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A Perilous Proposal: Carolina Cousins    by Michael Phillips order for
Perilous Proposal
by Michael Phillips
Order:  USA  Can
Bethany, 2005 (2005)
* *   Reviewed by Melissa Parcel

As the Civil War draws to a close, freed black slaves find themselves in a precarious position. No longer owned and abused by their masters, they are in a different, yet still horrible, situation. Prejudices among whites are cropping up at every turn. Whites who previously owned slaves, and even those who didn't, are freely expressing disgust and hatred toward black people. Lynching takes place with sickening regularity, and most feel powerless to stop it.

Jeremiah is a boy who lived a turbulent life on a plantation. His father Henry was sold when Jeremiah was young. Henry, although respectful and obedient, believed in God and never called his owner master. This infuriated the owner, and thus Henry was sent from all he held dear. Told that his father despised him, Jeremiah grew up hating Henry. After a terrifying incident with his mother, Jeremiah runs away and joins a Civil War regiment. Eventually, he finds his way to Carolina, where he re-connects with his father. Times are seriously changing, and the newly formed KKK is coming into power. Is there hope for free blacks?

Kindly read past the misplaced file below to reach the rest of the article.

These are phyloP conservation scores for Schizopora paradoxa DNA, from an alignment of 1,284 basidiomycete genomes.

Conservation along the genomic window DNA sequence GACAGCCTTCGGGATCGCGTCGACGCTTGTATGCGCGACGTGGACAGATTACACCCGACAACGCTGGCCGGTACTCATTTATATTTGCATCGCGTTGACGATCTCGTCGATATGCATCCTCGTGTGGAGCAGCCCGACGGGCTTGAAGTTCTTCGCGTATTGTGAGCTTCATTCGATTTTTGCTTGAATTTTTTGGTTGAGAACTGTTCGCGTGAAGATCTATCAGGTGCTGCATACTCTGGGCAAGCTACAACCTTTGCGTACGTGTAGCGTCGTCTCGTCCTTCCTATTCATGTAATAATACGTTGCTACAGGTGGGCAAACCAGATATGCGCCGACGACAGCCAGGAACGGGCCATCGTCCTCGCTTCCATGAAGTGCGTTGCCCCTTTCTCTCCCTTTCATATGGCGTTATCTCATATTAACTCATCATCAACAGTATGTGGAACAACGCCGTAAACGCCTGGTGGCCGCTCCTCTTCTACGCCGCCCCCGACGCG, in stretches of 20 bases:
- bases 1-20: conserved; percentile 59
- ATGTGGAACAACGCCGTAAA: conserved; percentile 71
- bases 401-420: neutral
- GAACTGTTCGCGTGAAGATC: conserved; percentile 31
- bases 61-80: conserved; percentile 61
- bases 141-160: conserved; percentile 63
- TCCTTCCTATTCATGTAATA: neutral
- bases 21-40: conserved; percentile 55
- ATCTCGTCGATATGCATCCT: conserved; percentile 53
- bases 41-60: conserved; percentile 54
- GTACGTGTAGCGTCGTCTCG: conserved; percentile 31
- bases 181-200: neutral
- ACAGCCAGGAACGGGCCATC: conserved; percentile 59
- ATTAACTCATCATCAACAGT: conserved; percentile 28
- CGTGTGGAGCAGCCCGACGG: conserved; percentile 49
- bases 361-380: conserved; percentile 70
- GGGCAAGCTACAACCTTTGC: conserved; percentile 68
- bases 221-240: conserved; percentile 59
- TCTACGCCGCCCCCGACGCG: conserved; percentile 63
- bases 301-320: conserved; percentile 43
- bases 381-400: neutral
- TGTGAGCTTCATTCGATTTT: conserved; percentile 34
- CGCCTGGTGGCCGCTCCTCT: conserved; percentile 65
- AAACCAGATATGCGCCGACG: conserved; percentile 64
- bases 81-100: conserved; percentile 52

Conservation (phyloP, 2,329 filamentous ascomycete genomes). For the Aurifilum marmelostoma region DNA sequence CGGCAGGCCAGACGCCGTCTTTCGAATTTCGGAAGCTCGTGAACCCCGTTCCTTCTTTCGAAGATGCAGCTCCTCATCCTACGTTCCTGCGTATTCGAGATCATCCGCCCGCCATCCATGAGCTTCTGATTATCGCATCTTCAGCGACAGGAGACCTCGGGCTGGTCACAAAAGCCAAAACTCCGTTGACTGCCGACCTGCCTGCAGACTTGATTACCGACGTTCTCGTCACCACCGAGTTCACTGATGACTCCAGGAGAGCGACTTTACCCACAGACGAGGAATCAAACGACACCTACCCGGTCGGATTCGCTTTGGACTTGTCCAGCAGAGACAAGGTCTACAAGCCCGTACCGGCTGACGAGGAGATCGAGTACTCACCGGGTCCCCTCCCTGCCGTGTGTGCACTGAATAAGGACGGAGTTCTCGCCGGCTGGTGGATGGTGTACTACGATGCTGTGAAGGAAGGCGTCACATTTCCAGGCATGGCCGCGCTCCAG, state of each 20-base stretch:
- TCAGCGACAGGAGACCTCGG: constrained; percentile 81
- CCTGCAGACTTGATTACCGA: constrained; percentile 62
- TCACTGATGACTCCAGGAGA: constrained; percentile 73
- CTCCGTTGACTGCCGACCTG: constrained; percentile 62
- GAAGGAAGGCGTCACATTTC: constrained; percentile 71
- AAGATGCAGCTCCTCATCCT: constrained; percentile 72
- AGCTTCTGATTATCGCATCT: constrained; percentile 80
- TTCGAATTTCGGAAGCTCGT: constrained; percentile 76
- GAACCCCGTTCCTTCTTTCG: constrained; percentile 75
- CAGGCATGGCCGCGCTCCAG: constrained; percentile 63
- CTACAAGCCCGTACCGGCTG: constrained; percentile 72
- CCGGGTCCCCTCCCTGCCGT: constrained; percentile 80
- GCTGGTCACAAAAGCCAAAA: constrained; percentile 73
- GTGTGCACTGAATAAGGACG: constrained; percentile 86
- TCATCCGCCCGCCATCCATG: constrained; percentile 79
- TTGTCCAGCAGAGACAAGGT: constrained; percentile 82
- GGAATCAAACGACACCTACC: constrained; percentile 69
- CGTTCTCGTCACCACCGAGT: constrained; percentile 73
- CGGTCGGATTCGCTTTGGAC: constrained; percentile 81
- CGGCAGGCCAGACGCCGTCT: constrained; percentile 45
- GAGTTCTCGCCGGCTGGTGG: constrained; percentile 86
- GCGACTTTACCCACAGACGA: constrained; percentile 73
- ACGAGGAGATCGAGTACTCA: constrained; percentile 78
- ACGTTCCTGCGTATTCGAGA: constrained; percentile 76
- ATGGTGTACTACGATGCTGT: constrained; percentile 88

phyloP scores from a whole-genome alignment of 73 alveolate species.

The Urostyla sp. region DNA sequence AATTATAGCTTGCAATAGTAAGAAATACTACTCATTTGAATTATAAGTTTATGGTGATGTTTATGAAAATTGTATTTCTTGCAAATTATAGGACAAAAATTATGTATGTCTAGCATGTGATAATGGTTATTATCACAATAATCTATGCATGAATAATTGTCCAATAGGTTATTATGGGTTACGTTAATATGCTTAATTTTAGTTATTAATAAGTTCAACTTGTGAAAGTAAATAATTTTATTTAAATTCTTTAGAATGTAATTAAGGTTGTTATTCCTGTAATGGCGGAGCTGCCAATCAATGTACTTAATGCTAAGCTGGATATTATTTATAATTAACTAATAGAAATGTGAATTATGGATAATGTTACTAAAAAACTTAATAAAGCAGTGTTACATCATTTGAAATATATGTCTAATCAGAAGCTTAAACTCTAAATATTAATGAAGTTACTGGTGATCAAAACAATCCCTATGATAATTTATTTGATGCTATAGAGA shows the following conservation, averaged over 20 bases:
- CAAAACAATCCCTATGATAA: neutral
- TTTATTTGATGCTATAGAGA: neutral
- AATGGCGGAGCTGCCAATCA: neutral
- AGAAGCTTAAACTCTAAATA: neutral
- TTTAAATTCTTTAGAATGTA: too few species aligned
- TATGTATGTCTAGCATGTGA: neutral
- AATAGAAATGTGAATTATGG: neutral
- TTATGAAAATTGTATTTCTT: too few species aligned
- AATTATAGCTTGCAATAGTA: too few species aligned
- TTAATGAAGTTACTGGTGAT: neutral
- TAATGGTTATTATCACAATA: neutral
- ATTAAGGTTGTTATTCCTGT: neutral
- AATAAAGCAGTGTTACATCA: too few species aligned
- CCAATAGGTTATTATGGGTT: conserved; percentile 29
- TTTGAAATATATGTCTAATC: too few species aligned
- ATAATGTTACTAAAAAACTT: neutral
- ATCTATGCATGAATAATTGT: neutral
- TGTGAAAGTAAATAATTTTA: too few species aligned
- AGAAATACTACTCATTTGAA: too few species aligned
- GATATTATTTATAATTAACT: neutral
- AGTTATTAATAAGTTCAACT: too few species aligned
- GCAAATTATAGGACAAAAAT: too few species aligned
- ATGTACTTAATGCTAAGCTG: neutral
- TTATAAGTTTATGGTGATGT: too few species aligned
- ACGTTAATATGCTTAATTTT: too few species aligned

This novel continues with many of the characters from Michael Phillips' Shenandoah Sisters in this new Carolina Cousins series. The war has ended, but are things changing for the better or worse? The reader is given a great deal of background about new characters Jeremiah and Henry. Continuing characters Katie and Mayme figure into the story as well. Unfortunately, it suffers from this attempt at integration. Too much information is given and a large amount is told about rather than shown to the reader as it's happening. Some things are even reported after the fact, even though they figure heavily into the plot.

Endearing characters save the story. The reader gets to know Jeremiah and Henry and to care about what happens to them. It's obvious the author did tremendous research into the time period, and the facts are communicated in a fascinating way that makes them personal to the reader. Though A Perilous Proposal is not a light story, it touches the heart and helps us to understand the horror behind prejudice and how it affects us all. The characters' ability to trust in God and His protection offers hope and encouragement.

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